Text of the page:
Dodd-Frank and The Regulatory Burden on Smaller Banks

I’ve frequently expressed concern that the legacy of Dodd-Frank will be to promote artificial consolidation of the banking industry by driving small banks out of business and making large banks even more “Too Big to Fail.”  This is for two reasons.

The first reason would be if Dodd-Frank perpetuates the so-called TBTF subsidy.  This is the idea that being designated too big to fail creates an implicit government guarantee for creditors that permits large banks to access capital markets more cheaply than non-TBTF banks.  Whether there is a continued subsidy, and if so, how large, seems to be still somewhat undetermined at this point.  The Huffington Post had a recent article that summarizes the debate on this point.  Suffice to say, there may be a subsidy–if so, it would promote consolidation.

The second, and the one that prompts this post, is the regulatory tax imposed by Dodd-Frank and other new regulations.  It has long been recognized that there are certain types of regulations for which the costs are somewhat invariant to size.  Such regulations fall proportionally more heavily on small firms in an industry than large firms.

Small banks claim that this is the case with much of Dodd-Frank–and unlike the TBTF subsidy, this assertion seems largely uncontested to me.  Here’s an article reporting on recent comments by Fed Governor Jerome Powell acknowledging that point.

And here’s an article that summarizes the views of one community banker:

Many bankers in charge of small banks say the deck is stacked against them. Regulation is a common adversary; small banks say they feel the costs of compliance with banking regulations more keenly than giant banks with well-funded staff.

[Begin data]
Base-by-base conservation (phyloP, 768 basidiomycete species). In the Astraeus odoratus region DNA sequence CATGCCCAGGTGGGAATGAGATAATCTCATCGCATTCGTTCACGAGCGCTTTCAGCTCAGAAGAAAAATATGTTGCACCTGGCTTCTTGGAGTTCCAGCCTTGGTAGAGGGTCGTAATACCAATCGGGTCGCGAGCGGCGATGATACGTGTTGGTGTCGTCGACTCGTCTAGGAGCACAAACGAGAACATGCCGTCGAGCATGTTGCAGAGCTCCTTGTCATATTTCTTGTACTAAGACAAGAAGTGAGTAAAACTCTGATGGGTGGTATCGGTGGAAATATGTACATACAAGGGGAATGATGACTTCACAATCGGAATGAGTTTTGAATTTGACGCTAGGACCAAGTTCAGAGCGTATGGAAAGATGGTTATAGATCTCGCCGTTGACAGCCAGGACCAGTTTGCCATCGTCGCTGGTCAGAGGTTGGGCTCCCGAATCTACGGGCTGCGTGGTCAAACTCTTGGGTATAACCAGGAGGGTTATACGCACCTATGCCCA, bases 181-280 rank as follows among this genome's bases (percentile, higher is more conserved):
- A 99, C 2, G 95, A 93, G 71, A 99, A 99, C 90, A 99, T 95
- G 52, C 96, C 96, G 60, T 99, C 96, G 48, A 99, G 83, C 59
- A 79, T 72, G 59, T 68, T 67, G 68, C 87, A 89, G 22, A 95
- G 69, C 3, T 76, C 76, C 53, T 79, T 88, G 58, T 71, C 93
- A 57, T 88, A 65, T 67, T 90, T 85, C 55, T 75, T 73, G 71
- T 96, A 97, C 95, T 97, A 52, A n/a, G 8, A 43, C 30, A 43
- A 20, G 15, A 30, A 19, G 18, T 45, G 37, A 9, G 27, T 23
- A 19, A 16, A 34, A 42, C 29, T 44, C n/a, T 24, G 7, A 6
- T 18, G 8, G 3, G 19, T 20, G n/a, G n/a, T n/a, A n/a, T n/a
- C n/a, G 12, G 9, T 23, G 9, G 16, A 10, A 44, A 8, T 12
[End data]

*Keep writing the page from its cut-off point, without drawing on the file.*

John Buhrmaster, President of First National Bank in Scotia, NY says that it’s surprising that any really small banks actually make it. First National Bank in Scotia, NY is in its 90th year with 10 branches and $400m in assets.

“I don’t know how small banks, say $35m in size, can meet regulatory guidelines and still make ends meet,” says Buhrmaster. “We are a fifth-generation bank and even for us the regulatory burden is overwhelming. ”

Small bankers do not consider their brethren to be JP Morgan Chase or Bank of America. The banking industry should really be divided into two different industries, says Buhrmaster, who complains, “the big banks, they are supported by the government. It would be nice to compete on an equal playing field.”

“There are the too big to fail, too big to jail banks and no one in management is held accountable. And then there are small banks, where management is held accountable and the charges are 20 times more punitive for them. You have one industry where they operate above the law. And then you have us, where our business is based on relationships, not transactions. And we are still painted with the same brush in these regulations and we have to fight hard against that.”

To be sure, it could be argued that the American banking system historically was over-fragmented.  But “right-sizing” the industry should be the result of economic competition, not disproportionate regulatory burdens.  It would be an ironic legacy of Dodd-Frank if it promoted consolidation of the biggest banks that made the mess in the first place–yet that’s where I predict we are headed.

Update: Simon Johnson has more on the TBTF subsidy debate.

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